Last but not least…

12. Nav! Our mission is to fuel entrepreneurship and small business success in America by creating financially fit business owners. As an official “no fluff” zone, everything published on our blog gets straight to the point. We simply demystify the complexities of running a small business and deliver understandable and actionable advice. If it won’t save you time or money, you won’t find it here. As a bonus, we post a number of stories featuring small business owners who share their real world experiences—the successes, failures, challenges, as well as the rewards of running a business.

This article originally appeared on Nav.com and was re-purposed with their permission.


Opportunity Fund is California’s largest and fastest-growing nonprofit lender to small businesses. Last year, we made $37M in loans to help more than 1,800 small business owners invest in their businesses.  Opportunity Fund invests in small business owners who do not have access to traditional financing. As a founding member and signatory to the Borrower’s Bill of Rights, we believe in the important role small businesses play in our community and the economy, and we aim to help owners financially succeed.

Visit us online at opportunityfundloan.org and follow us on Facebook and Twitter

Through an unlikely combination of entrepreneurship and community activism, Emilia Otero is creating a vibrant, wholesome mobile food culture in the Fruitvale district.

Our customers inspire us every day and we want to regularly share those stories to inspire you, too.  This week, read about Emilia Otero of La Placita Commercial Kitchen in Oakland.  Through an unlikely combination of entrepreneurship and community activism, she’s creating a vibrant, wholesome mobile food culture in the Fruitvale district. 

La Placita kitchen

Oakland mobile food vendors use La Placita to prepare their food (Photo courtesy of Christian Peacock)

Deep Roots

Emilia Otero’s roots in the mobile food business go 20 years deep, back to her first pilot project to improve community nutrition options in Oakland, by organizing local food vendors into what she calls “the new food industry on wheels.”

“I wanted bring nutrition to my community,” she said.  “I wanted to teach kids about healthy eating.”

It wasn’t easy, and there were plenty of setbacks along the way.   But there is no giving up in Emilia Otero.

She saw the potential impact of organizing the vendors to provide fresh food, but she had to work to legalize them first—at that time, mobile food businesses were not permitted in many cities, Oakland among them.   Eventually, with the support of the community and the vendors, she was able to open her first commissary in 2008 with a $75,000 grant from the city of Oakland.

Rebuilding a Dream

Unfortunately, that amount didn’t cover the necessary start-up costs, and despite doing a good business initially, she couldn’t get a bank loan because of her lack of equity.  Her struggle to find funding led her to Opportunity Fund and loan consultant Gerardo Campos who secured her a loan in 2010.  But two years later, another setback: the building hosting her commercial kitchen went into foreclosure, and Otero’s business almost went under.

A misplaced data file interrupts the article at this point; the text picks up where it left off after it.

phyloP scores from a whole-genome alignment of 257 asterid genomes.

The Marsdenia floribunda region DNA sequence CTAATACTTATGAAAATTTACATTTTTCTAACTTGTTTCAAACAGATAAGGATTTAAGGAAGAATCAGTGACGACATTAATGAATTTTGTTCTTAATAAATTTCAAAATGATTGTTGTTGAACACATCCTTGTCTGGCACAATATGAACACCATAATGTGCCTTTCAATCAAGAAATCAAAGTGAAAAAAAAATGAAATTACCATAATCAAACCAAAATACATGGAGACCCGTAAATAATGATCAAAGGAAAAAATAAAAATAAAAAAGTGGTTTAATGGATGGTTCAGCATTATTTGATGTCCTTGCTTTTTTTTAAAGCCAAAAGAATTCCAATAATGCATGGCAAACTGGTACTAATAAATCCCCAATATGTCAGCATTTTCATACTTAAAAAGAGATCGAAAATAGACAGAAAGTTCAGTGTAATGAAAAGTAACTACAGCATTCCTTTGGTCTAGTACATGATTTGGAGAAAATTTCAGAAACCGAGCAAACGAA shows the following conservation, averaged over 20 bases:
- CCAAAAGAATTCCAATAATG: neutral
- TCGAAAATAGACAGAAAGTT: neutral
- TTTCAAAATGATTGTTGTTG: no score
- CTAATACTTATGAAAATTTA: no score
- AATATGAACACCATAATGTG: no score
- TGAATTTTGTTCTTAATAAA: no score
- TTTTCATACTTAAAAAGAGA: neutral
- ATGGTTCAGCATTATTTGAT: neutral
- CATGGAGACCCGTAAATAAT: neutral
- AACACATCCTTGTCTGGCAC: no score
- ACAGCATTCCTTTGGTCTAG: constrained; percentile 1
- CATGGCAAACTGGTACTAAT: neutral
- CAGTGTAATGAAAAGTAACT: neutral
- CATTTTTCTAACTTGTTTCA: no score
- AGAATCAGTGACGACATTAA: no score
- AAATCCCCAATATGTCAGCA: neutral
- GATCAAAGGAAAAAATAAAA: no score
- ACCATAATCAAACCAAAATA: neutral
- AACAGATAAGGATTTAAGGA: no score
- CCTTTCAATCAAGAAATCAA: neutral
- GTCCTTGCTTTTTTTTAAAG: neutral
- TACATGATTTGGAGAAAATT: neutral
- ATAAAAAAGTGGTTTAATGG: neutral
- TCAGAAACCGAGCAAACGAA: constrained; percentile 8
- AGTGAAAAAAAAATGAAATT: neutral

“I didn’t have credit to buy the building. I lost everything, including my credit,” she said.

Otero was down, but not out.  She rebuilt her dream in Oakland’s Fruitvale district, by renovating a building no one else wanted, with volunteers and friends doing painting, cleaning, and plumbing. Another grant from the city helped rebuild the façade, but the hoods for the ovens and stoves—essential upgrades for passing city inspections—required fast financing.

 

La Placita Facade

Emilia turned an unwanted building into a business hub for Fruitvale mobile food vendors (Photo courtesy of Christian Peacock)

Again, Campos at Opportunity Fund stepped in. “Gerardo saved my business,” she said.  “He can see potential in the people looking for the opportunity that I had,” she said.  Finally, her commercial kitchen, La Placita, was born, thanks to Otero’s rich and varied background of creativity, activism, and love for her community.

And we think those are all good things worth investing in.

We hope this story has inspired you, too.  At Opportunity Fund, we offer easy-to-get, fast, and affordable small business loans to help small business owners succeed.  Visit our home page to find out more.


 Opportunity Fund is California’s largest and fastest-growing nonprofit lender to small businesses.  Last year, we made $37M in loans to help more than 1,800 small business owners invest in their businesses.   Opportunity Fund invests in small business owners who do not have access to traditional financing.  As a founding member and signatory to the Borrower’s Bill of Rights, we believe in the important role small businesses play in our community and the economy, and we aim to help owners financially succeed.